Color Me Cautious: Don’t Mistake Adult Coloring Books for Art Therapy

Art Therapy Mandalas
Silk mandalas, like these created by the GW Art Therapy Program faculty, are a common tool for promoting focus and concentration.
February 10, 2016

By John DiConsiglio

As a second-year graduate student in the GW Art Therapy Program, Lida Sunderland learned how to use materials like clay and colored pencils to help clients work through their emotional pain. She’s employed art therapy interventions such as mask-making-as-metaphor to reveal a person’s inner struggle and Jungian mandalas, circular designs that promote focus and reflection.

But there’s one tool she’s never used, whether in internships, clinical settings or classrooms: adult coloring books.

“Don’t get me wrong, I think they are great,” she said of the trend that has taken the publishing world by storm. “Like Sudoku or crossword puzzles, they can be a terrific leisure activity. But you’ll never see one in an art therapy class.”

That’s because, while millions of adults are caught up in the coloring craze and half of Amazon's top 10 best-selling U.S. titles are adult coloring books, experts like Assistant Professor of Art Therapy Donna Betts recommend approaching them with caution. Coloring books may be a relaxing and enjoyable means to unwind, but they are very definitely not art therapy.

“We all have our own ways of zoning out: cooking, gardening, coloring. And that’s fine,” Betts said. “But art therapy is so much more.”

As president of the board of directors for the American Art Therapy Association (AATA), Betts has watched with some concern as adult coloring books labeled as “art therapy” fill racks and rows at bookstores. And while she praised coloring as a beneficial self-help activity, she and her colleagues worry about titles like Color Therapy: An Anti-Stress Coloring Book and Disney’s Frozen Art Therapy Coloring Book. By marketing themselves as “art therapy” activities, Betts said, the books come dangerously close to blurring the line between a hobby and a mental health profession that treats clients with conditions ranging from post-traumatic stress disorder to Alzheimer's disease.

A Therapeutic Relationship

Donna BettsDonna Betts

Perhaps the most fundamental and critical difference between coloring books and art therapy, Betts noted, is the presence of a trained and certified clinicians. “The therapist and the therapeutic relationship are integral to the patient’s healing,” she said. In art therapy sessions, therapists oversee the artmaking process and use their expert observations to help clients untangle the messages in their creative efforts. Far from merely decorating coloring books’ floral arrangements and geographic designs, art therapy allows people to communicate painful feelings and traumatic experiences that may be too difficult to express in words. “The client is speaking to the therapist and to him or herself through the artwork,” Betts said.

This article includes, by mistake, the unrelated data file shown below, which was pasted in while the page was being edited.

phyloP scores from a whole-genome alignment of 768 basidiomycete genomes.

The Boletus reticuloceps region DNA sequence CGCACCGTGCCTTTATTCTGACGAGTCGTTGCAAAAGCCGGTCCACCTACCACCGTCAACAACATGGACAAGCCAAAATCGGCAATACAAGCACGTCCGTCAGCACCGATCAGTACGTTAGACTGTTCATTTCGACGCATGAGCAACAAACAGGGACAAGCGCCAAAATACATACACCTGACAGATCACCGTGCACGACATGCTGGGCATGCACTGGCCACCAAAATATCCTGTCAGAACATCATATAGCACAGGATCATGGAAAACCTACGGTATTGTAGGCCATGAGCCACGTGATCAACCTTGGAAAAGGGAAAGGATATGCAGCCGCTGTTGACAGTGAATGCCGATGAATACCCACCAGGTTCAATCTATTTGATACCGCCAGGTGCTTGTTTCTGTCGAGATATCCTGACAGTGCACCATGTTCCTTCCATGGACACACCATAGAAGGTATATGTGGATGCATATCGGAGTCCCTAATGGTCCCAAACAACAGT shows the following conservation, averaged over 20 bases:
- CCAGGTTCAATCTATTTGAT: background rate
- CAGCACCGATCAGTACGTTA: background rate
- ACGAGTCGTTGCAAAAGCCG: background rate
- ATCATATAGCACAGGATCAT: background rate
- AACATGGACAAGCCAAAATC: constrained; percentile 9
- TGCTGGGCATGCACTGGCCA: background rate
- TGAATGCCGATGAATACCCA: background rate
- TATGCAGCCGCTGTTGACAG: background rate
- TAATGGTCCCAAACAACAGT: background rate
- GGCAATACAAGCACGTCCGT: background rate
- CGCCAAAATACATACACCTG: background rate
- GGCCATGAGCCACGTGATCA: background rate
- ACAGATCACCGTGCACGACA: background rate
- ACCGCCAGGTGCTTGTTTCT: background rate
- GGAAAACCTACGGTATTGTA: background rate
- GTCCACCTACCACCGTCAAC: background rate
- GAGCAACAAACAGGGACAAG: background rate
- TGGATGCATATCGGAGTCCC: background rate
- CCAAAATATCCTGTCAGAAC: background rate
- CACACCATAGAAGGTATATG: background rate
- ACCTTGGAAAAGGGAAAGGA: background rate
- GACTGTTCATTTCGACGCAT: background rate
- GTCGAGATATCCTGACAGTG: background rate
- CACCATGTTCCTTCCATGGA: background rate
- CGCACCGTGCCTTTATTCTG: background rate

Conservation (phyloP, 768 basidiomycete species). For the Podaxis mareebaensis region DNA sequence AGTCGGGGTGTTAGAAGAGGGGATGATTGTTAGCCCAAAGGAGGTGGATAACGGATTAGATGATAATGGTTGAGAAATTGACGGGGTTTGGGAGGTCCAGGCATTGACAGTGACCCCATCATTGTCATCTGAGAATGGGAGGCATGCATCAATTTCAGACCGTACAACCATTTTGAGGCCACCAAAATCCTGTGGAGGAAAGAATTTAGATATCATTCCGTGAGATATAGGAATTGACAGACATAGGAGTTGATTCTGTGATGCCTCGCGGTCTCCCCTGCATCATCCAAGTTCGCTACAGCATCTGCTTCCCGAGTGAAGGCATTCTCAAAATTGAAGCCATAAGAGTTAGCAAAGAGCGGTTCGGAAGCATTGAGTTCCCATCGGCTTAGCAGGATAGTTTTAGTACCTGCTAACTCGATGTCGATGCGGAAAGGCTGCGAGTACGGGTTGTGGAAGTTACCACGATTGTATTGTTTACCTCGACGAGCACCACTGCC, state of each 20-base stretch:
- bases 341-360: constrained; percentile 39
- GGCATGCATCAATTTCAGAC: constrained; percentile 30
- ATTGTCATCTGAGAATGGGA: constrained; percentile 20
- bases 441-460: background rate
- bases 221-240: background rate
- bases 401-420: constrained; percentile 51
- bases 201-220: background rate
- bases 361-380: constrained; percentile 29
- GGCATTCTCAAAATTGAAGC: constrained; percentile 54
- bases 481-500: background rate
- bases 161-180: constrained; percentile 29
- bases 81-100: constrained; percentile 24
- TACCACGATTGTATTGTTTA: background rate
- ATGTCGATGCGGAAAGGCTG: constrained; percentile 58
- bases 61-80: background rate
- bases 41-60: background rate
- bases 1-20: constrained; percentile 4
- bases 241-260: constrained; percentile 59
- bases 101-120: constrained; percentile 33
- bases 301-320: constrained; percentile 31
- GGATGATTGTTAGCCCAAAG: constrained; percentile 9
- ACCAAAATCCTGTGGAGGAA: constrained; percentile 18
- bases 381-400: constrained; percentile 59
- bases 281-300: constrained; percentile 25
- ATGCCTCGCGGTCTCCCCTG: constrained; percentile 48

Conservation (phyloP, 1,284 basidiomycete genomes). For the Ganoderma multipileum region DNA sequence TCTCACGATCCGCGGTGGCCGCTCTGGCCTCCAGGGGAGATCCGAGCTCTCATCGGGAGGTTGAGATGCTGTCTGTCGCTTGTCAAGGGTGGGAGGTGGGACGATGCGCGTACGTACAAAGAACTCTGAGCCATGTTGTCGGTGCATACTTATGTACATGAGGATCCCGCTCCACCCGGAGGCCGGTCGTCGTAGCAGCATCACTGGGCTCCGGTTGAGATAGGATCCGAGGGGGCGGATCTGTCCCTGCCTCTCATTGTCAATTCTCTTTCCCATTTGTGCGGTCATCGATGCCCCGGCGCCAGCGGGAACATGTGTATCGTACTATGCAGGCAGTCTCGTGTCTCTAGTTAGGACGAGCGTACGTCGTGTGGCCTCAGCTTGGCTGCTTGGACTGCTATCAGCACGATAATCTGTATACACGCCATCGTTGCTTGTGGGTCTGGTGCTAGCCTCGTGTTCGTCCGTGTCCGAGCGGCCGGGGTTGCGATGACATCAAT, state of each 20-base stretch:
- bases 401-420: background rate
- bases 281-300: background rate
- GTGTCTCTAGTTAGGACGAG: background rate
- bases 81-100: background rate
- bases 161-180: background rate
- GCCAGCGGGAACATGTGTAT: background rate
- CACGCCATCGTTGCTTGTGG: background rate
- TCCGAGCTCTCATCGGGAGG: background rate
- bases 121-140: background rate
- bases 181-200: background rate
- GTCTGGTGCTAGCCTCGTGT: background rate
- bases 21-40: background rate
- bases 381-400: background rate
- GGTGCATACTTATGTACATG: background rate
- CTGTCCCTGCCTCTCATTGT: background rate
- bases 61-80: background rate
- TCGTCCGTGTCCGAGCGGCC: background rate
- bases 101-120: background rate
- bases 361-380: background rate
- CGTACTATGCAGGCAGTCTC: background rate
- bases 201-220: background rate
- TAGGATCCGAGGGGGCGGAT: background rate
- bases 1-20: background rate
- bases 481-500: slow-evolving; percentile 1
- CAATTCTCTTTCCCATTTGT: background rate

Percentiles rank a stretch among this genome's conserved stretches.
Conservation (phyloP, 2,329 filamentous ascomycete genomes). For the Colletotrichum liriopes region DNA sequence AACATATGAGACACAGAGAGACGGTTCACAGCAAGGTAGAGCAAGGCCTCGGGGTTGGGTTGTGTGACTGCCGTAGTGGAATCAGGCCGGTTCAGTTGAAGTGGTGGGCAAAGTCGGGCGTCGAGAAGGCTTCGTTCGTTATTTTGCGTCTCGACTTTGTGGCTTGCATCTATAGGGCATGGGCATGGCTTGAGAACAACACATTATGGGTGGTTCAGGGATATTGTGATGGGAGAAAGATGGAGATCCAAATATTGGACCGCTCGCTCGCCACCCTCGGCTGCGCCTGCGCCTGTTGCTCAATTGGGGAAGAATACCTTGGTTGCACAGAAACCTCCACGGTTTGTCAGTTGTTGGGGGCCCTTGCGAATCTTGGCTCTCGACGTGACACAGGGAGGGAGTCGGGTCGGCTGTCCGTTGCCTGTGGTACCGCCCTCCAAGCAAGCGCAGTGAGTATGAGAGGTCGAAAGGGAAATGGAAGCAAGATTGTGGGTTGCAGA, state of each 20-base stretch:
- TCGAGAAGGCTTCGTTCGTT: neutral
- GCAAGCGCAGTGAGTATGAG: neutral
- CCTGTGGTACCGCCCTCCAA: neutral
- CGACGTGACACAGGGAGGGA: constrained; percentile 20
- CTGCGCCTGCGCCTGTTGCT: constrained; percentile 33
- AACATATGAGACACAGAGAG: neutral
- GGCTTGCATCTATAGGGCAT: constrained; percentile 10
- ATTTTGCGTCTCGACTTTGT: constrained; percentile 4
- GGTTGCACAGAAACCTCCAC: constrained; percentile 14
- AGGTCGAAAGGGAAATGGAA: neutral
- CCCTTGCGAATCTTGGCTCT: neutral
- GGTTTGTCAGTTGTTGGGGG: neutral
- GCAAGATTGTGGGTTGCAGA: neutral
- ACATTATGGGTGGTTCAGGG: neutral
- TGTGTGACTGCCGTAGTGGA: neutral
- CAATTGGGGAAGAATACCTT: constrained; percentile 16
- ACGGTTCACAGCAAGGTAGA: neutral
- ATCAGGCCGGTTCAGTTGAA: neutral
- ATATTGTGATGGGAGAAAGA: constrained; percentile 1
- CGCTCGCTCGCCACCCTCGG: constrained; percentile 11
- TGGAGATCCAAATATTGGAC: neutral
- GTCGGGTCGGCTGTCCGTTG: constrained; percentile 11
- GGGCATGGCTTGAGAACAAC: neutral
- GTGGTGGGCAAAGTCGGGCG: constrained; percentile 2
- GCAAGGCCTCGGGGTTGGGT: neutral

Likewise, while the constrictive nature of adult coloring books—most present elaborate but ready-made outlines—may validate a reassuring desire to color within the lines, it also prohibits users from creating their own designs. “Coloring books don’t work that way,” Betts explained. “They limit artistic and personal expression; the creative processes aren’t being truly tapped into.”

Betts has recently fielded more queries on coloring books than any other art therapy-related topic. Along with her AATA colleagues, she has advised publishers and retailers on ways to more accurately market and display their products without sending misleading messages. And she stopped short of promoting coloring as a stress reliever, as studies confirming this claim are lacking. AATA has also entered a joint marketing agreement with adult coloring book leader Dover Publishing to include professional art therapy resources with their materials.

Betts theorized that the coloring phenomenon may be a backlash to a tech-obsessed society. “We have too many screens in our lives,” she said. “Maybe people are going back to coloring books because they are tactile; they are a way to engage with something that involves using your hand on a piece of paper.”

Meanwhile, both Betts and Sunderland look at the rise of adult coloring books as an opportunity to start a conversation about art therapy. While a widely respected integrative mental health profession, art therapy still faces challenges winning acceptance in the health care world and, to some extent, among the general public. As an art therapy student, Sunderland sees her role as an advocate and educator for the discipline—even if it means using coloring books as an icebreaker. “It’s a chance to reach out to people and explain what we do," she said.